... or they do get it, and they don't care, and they're willing to take the consequences. Frankly, I can't believe it's the latter. They couldn't be that stupid - or could they?
That thought was sparked by this meme on Gab.
I understand that image on a visceral level. It resonates with me, as I don't think it can with someone who isn't a combat veteran - although any veteran, and any veteran's family, will get it to a considerable extent.
Almost a decade ago, I wrote about my buddy Flynn. He died in combat after an RPG-7 rocket inflicted mortal injuries.
I remember Flynn's face, agony in his one remaining eye, jaw set in a rictus of unimaginable pain, coughing blood through his set teeth, half his left cheek torn away, left eye dangling from its socket, shirt turning bright red with the blood gushing from his punctured and shredded chest, a gurgling, gasping, groaning, never-ending moan torn from his throat as he gargled his life away in the sand . . . and all I could do was inject a syrette of morphine, and hold his hand, and watch - feel - his life slip away between my fingers while the ambush roared and raged all around us.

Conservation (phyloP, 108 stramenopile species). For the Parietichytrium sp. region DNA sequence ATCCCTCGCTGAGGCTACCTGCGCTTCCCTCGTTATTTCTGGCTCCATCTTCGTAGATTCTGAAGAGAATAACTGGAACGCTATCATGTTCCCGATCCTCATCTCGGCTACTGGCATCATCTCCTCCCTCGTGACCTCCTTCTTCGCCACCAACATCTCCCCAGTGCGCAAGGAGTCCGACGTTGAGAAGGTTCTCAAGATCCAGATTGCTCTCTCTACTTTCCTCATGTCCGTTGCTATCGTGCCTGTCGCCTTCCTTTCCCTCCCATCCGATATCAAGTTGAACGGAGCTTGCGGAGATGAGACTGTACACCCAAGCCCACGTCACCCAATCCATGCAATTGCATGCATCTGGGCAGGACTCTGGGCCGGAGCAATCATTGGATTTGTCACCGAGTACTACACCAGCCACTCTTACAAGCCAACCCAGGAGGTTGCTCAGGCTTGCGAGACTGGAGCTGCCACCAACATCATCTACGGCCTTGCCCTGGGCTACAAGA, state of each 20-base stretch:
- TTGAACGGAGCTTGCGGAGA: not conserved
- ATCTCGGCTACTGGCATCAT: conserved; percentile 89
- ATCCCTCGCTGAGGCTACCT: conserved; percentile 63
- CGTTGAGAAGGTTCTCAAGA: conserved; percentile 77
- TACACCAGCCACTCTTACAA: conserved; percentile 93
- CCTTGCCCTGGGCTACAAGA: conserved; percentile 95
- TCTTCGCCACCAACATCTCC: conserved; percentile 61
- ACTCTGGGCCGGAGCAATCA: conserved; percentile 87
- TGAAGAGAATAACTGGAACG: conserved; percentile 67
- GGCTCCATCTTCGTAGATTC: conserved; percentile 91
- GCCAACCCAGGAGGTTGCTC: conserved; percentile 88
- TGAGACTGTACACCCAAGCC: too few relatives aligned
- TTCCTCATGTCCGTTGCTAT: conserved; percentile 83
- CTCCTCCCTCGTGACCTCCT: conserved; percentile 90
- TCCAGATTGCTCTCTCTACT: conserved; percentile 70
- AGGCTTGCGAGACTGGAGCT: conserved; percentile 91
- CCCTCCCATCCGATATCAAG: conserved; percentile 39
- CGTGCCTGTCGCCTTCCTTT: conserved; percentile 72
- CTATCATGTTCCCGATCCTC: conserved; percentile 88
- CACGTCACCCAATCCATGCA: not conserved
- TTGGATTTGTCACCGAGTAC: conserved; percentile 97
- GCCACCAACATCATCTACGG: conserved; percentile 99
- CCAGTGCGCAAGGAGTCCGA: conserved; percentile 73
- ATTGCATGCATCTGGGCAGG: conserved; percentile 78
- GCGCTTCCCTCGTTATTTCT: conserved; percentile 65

I had to let go of his hand, and grab my rifle, and return fire . . . and as I did so, I remember hearing the last half-gasping, half-choking rattle in his throat . . . and by the time I could look around again, it was too late. Just a couple of flecks of African dust, lifted by the last breath through his lips, drifting lazily before his mouth, then slowly sinking down to the ground once more, into the muddy blood that spread slowly from beneath him . . . and his one good eye, staring blankly into the dust, and the blood, and the darkness that had taken him from me.
There's more at the link.
Flynn and I fought under the orange, white and blue flag of the old Republic of South Africa.
It incorporated in its central stripe the "Vierkleur" ("Four-color") flag of the old South African Republic (later the province of Transvaal), the "Union Jack" of Great Britain, and the flag of the Orange Free State, a Boer republic adjacent to the South African Republic, and later a South African province of the same name. Inevitably, it became indelibly associated with the policy of apartheid, and is referred to by many today as the "apartheid flag", even though it predated that policy by many years.